Series: The Cinder Spires
Published by Roc on September 29, 2015
Genres: Adult, Steampunk
Sexual Content: N/A
Reviewed by: James
Jim Butcher, the #1 New York Times bestselling author of The Dresden Files and the Codex Alera novels, conjures up a new series set in a fantastic world of noble families, steam-powered technology, and magic-wielding warriors…
Since time immemorial, the Spires have sheltered humanity, towering for miles over the mist-shrouded surface of the world. Within their halls, aristocratic houses have ruled for generations, developing scientific marvels, fostering trade alliances, and building fleets of airships to keep the peace.
Captain Grimm commands the merchant ship, Predator. Fiercely loyal to Spire Albion, he has taken their side in the cold war with Spire Aurora, disrupting the enemy’s shipping lines by attacking their cargo vessels. But when the Predator is severely damaged in combat, leaving captain and crew grounded, Grimm is offered a proposition from the Spirearch of Albion—to join a team of agents on a vital mission in exchange for fully restoring Predator to its fighting glory.
And even as Grimm undertakes this dangerous task, he will learn that the conflict between the Spires is merely a premonition of things to come. Humanity’s ancient enemy, silent for more than ten thousand years, has begun to stir once more. And death will follow in its wake…
If I could give this book a six bat rating I would. THE AERONAUT'S WINDLASS more than deserves it. Jim Butcher's Dresden Files are what first got me interested in Urban Fantasy, but I haven't yet tried Jim Butcher's Codex Alera series, so THE AERONAUT'S WINDLASS is the first book of Butcher's besides the Dresden Files that I've read. And at every page I was reminded why Jim Butcher is a grand master in his field.
The first thing about THE AERONAUT'S WINDLASS that stood out to me was how well Butcher handled multiple POV characters. In the past year especially, I've gotten really really tired of authors who ought to know better switching POVs just to create forced suspense (i.e. having one character get jumped in an ally and then switching to the other POV character, leaving you wondering if the first one will get out of the horrible situation.) Jim Butcher never uses that cheap trick in the whole 640 page book, because he builds suspense with his impressive storytelling.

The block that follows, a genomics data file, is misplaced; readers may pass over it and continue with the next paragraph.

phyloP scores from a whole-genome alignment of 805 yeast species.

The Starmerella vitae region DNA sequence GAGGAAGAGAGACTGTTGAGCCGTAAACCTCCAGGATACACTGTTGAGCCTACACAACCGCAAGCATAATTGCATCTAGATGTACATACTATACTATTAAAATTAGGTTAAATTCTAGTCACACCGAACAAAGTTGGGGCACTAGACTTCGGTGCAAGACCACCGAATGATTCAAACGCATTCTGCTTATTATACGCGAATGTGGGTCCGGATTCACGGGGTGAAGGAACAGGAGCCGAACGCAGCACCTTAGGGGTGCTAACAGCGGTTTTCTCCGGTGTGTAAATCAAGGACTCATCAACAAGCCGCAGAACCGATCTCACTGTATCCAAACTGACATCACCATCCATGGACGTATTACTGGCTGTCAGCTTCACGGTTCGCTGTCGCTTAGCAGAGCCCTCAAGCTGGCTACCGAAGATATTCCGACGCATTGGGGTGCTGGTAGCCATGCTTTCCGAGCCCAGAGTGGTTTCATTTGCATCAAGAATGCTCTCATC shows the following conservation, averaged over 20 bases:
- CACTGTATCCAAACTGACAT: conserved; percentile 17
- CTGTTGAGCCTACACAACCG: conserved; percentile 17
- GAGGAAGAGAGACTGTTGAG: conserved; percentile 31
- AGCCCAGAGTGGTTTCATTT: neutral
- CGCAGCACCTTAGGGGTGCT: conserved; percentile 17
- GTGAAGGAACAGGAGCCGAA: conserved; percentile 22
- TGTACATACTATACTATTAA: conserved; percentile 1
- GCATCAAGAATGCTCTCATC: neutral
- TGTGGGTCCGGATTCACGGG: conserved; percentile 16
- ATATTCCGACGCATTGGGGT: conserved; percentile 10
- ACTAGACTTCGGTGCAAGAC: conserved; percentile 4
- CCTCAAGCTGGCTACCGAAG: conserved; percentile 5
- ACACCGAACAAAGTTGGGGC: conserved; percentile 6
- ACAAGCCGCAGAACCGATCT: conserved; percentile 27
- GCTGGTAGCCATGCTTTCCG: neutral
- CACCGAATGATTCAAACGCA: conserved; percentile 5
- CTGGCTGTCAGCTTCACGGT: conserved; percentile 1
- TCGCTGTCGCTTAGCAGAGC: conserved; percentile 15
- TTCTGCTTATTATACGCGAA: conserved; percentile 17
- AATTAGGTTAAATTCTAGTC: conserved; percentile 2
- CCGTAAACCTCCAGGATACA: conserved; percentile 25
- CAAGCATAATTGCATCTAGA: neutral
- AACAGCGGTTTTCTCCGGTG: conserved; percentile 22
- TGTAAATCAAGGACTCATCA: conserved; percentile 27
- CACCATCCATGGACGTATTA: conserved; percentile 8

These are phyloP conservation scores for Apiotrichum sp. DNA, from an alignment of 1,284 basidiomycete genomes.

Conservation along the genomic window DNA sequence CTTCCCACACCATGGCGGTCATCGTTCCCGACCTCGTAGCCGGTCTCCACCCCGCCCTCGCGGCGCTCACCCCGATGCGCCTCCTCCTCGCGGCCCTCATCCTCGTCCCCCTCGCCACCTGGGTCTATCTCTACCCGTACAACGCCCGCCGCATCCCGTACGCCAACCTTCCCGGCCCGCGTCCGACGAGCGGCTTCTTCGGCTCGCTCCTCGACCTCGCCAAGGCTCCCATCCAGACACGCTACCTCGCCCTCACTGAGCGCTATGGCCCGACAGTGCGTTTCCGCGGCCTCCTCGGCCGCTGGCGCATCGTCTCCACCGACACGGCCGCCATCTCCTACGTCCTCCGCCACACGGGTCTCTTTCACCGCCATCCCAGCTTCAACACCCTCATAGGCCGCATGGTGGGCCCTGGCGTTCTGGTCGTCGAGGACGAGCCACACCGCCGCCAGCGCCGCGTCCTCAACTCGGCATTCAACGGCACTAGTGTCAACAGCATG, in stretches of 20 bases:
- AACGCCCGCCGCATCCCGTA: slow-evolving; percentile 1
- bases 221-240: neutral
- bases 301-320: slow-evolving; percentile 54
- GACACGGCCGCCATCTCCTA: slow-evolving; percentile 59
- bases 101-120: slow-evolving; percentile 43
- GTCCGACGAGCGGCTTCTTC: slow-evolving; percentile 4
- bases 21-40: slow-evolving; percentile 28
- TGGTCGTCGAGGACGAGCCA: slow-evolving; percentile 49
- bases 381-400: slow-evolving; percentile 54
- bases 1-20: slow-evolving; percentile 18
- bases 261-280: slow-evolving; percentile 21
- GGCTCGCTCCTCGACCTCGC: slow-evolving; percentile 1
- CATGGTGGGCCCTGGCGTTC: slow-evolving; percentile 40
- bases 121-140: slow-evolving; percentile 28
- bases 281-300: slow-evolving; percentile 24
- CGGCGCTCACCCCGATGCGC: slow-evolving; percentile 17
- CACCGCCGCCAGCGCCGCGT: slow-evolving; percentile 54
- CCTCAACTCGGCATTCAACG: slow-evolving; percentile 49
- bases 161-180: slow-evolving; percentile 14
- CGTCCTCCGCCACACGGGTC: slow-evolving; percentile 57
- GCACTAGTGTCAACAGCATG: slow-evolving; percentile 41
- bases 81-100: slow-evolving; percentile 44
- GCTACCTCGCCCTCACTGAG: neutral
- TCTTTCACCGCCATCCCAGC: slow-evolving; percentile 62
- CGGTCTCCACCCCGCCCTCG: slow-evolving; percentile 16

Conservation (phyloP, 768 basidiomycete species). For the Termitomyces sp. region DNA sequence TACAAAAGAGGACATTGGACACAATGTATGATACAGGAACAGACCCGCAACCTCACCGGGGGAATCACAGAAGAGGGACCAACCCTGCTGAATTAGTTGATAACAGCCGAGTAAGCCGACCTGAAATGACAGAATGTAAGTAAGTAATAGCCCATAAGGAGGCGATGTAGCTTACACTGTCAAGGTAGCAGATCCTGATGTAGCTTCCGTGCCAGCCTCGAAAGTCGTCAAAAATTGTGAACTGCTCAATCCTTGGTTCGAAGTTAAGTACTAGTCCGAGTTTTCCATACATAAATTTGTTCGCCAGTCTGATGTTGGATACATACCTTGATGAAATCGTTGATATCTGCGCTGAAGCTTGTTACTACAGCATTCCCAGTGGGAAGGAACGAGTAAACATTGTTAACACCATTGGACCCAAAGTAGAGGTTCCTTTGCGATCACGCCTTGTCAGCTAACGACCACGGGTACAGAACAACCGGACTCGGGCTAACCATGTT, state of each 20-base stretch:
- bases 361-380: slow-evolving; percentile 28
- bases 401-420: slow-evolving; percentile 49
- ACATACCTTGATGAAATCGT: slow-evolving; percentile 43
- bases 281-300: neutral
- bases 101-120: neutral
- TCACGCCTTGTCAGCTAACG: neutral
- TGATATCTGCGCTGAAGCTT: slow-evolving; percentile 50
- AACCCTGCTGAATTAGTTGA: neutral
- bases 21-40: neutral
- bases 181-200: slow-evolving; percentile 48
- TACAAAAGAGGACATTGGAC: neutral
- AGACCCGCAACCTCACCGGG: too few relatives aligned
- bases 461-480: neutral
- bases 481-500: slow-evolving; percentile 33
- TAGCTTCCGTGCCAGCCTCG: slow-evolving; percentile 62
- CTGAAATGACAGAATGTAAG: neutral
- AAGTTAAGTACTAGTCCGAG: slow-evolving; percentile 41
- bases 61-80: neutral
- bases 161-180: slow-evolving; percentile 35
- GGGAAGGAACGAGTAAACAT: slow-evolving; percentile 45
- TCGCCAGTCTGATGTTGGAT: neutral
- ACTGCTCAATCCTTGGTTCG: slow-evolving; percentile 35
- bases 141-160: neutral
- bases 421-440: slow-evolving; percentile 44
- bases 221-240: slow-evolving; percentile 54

The next thing is that The Cinder Spires series has a rich beautiful world, but Jim Butcher never felt the need to do any info dumping. He feeds us just the right amount of information to allow us to understand the world, while still wondering about the history of the world. And I'm already anxious for the next book so I can learn more about the world.
I could continue to go on about Jim Butcher's writing craft, but I should probably get to the actual review of the story. Not only has Jim Butcher created an amazing world, but he's filled it with great characters, and with 640 pages he's given us plenty of time to get to know them and love them. However, a great world and lifelike characters don't make novel, so Jim Butcher polishes it all off with great storytelling. The Cinder Spires series takes place in a world where everyone lives on spires because the ground is covered in dangerous, deadly animals. This means the only way of safely getting from one spire to another is through the air. And this is where the series truly shines. They travel through the air on airships, but they aren't your typical steampunk blimps, but wooden or copper-clad steel boats. The reason that works are the magical crystals that power them. Huge crystals are used to power the ships and keep them afloat, while an ethersilk web is cast around the ship to move the ship along the etheric currents. In addition to the huge crystals, smaller ones are used to power cannons and hand weapons. From there Jim Butcher has created a whole society that is based around the production and use of these crystals and even people, etherealists, who have a rather unique relationship with the crystals themselves.
Everything I've said so far is great, but what really made me love this book was Rowl. He's one of the POV characters, and he's a cat. I'm guessing a lot of people we'll be split on whether they love the talking cats or hate them. But I love any well written book with talking animals, so that was just the icing on the cake for me.
THE AERONAUT'S WINDLASS is an excellent book, and I highly recommend it, and now I don't know what I want to see more the next Dresden book or the next Cinder Spires book.Series Titles:
- The Aeronaut's Windlass
- If you're looking for more books by the same author try Storm Front, the first book in the Dresden Files series.